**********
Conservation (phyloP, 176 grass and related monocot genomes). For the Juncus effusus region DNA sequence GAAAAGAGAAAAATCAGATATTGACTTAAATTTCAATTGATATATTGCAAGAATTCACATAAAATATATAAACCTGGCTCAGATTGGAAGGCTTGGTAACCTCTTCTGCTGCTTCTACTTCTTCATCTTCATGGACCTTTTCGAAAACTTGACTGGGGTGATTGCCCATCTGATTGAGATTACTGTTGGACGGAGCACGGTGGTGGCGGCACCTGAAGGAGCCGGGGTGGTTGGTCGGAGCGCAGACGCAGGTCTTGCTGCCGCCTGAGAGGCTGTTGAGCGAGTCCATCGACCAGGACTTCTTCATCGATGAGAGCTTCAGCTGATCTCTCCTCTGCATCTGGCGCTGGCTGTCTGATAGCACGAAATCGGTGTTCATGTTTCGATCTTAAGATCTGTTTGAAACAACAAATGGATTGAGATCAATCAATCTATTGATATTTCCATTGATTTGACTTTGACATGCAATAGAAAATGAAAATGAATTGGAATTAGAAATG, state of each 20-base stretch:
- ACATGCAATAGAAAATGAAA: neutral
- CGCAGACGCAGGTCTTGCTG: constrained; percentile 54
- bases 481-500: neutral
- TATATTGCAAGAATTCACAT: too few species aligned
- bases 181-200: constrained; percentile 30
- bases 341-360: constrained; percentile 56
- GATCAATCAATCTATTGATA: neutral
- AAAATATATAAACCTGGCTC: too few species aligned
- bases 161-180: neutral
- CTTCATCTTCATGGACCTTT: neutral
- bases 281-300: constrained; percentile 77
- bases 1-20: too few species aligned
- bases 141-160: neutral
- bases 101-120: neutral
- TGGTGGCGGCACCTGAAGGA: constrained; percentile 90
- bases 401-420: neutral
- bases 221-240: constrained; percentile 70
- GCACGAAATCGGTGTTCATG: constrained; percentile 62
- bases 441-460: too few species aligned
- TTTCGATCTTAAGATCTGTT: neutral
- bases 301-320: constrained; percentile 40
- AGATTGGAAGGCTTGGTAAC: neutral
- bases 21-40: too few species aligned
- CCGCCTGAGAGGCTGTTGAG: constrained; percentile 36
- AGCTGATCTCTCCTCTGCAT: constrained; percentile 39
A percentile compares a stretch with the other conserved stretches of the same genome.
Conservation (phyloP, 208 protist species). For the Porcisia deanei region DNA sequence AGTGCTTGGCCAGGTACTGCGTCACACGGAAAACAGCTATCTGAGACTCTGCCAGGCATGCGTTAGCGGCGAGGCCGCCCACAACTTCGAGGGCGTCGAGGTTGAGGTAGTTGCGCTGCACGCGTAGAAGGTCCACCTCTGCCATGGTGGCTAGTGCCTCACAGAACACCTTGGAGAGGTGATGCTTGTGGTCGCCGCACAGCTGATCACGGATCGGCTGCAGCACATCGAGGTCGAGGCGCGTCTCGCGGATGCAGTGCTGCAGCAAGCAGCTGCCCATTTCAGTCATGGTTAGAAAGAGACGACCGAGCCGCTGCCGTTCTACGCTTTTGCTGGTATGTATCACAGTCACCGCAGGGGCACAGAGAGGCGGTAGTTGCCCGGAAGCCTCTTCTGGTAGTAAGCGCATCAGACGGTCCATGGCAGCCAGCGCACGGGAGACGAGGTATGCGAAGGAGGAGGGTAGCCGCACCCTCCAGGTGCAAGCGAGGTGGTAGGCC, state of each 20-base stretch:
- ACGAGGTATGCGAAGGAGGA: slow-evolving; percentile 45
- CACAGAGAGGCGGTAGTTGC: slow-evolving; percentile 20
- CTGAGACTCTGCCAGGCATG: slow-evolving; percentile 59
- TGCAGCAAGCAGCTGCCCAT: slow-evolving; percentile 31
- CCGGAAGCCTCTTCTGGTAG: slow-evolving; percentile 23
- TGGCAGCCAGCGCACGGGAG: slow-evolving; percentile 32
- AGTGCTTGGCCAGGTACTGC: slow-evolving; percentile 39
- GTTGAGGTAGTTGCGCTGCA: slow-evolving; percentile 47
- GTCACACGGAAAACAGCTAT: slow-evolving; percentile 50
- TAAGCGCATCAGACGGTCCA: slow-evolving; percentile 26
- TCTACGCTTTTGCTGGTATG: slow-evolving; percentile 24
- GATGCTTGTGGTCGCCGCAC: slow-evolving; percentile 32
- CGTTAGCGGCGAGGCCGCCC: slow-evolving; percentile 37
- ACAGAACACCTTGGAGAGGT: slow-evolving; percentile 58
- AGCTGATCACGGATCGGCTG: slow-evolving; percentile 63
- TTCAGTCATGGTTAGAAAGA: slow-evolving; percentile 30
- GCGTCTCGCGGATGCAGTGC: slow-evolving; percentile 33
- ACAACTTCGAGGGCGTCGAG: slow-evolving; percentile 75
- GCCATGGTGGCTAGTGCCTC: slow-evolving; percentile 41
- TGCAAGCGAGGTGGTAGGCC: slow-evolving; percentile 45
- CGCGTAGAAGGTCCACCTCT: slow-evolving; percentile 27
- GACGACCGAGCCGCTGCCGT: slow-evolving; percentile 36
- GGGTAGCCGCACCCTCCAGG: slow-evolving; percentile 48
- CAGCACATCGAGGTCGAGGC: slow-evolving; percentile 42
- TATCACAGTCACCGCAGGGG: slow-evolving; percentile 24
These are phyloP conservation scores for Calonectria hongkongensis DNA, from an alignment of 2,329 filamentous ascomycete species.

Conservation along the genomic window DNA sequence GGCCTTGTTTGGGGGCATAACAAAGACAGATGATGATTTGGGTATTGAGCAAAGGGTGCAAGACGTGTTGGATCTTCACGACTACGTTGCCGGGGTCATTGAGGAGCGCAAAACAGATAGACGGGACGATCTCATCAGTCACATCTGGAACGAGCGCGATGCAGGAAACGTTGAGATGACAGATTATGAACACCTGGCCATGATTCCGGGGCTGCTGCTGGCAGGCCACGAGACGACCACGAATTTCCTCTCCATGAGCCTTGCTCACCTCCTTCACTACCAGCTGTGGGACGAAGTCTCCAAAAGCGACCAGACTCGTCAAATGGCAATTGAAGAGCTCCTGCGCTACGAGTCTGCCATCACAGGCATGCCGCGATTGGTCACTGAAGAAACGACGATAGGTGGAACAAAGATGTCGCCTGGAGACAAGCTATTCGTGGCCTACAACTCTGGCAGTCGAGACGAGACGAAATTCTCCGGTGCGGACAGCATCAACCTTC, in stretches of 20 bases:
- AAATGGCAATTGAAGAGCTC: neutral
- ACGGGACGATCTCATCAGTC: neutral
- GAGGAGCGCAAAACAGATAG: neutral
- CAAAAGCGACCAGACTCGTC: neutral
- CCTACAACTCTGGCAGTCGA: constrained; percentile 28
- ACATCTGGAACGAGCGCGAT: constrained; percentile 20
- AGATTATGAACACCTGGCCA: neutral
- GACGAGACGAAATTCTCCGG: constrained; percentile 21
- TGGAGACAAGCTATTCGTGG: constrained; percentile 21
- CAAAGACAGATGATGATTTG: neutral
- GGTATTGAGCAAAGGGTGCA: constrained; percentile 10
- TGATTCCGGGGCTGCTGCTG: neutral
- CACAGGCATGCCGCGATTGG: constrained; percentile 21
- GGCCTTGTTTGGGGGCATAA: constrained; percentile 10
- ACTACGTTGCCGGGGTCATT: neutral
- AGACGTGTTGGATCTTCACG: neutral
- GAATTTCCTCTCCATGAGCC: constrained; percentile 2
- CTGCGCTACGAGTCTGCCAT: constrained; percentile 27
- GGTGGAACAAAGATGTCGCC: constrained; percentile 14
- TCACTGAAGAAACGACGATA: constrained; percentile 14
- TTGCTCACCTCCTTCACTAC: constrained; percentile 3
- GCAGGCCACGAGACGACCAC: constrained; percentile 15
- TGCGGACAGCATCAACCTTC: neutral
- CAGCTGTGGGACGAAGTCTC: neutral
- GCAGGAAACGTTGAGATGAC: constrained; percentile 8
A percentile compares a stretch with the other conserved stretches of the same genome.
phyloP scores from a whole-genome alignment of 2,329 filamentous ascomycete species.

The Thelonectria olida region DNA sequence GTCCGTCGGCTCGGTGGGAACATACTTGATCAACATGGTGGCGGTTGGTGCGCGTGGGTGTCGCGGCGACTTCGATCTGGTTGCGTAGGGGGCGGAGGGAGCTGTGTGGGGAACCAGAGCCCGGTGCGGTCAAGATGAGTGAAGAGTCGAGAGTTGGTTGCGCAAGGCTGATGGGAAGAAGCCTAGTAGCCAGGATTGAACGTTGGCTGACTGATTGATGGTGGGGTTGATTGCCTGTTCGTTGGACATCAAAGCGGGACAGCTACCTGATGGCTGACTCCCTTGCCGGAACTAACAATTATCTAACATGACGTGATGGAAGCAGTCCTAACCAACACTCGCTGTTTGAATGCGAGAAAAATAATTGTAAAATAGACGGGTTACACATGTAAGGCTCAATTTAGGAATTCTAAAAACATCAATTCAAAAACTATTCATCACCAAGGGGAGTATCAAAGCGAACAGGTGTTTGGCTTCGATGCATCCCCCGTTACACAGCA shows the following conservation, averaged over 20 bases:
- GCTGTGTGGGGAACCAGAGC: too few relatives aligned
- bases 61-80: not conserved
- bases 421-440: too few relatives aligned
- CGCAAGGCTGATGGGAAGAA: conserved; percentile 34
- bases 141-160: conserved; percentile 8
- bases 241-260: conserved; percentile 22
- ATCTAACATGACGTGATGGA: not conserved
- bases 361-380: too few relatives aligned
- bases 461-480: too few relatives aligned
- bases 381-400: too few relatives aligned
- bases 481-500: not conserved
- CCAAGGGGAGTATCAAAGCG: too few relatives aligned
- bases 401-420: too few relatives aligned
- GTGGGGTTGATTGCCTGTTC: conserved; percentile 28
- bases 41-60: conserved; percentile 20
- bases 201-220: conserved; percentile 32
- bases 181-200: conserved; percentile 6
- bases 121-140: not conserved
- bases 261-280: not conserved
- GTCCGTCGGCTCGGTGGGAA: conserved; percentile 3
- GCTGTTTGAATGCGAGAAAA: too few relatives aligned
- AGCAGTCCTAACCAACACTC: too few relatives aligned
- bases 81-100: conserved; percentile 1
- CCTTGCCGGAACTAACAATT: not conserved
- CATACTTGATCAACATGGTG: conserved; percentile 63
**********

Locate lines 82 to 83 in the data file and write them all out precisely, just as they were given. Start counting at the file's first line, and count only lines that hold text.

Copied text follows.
phyloP scores from a whole-genome alignment of 2,329 filamentous ascomycete species.

The Thelonectria olida region DNA sequence GTCCGTCGGCTCGGTGGGAACATACTTGATCAACATGGTGGCGGTTGGTGCGCGTGGGTGTCGCGGCGACTTCGATCTGGTTGCGTAGGGGGCGGAGGGAGCTGTGTGGGGAACCAGAGCCCGGTGCGGTCAAGATGAGTGAAGAGTCGAGAGTTGGTTGCGCAAGGCTGATGGGAAGAAGCCTAGTAGCCAGGATTGAACGTTGGCTGACTGATTGATGGTGGGGTTGATTGCCTGTTCGTTGGACATCAAAGCGGGACAGCTACCTGATGGCTGACTCCCTTGCCGGAACTAACAATTATCTAACATGACGTGATGGAAGCAGTCCTAACCAACACTCGCTGTTTGAATGCGAGAAAAATAATTGTAAAATAGACGGGTTACACATGTAAGGCTCAATTTAGGAATTCTAAAAACATCAATTCAAAAACTATTCATCACCAAGGGGAGTATCAAAGCGAACAGGTGTTTGGCTTCGATGCATCCCCCGTTACACAGCA shows the following conservation, averaged over 20 bases: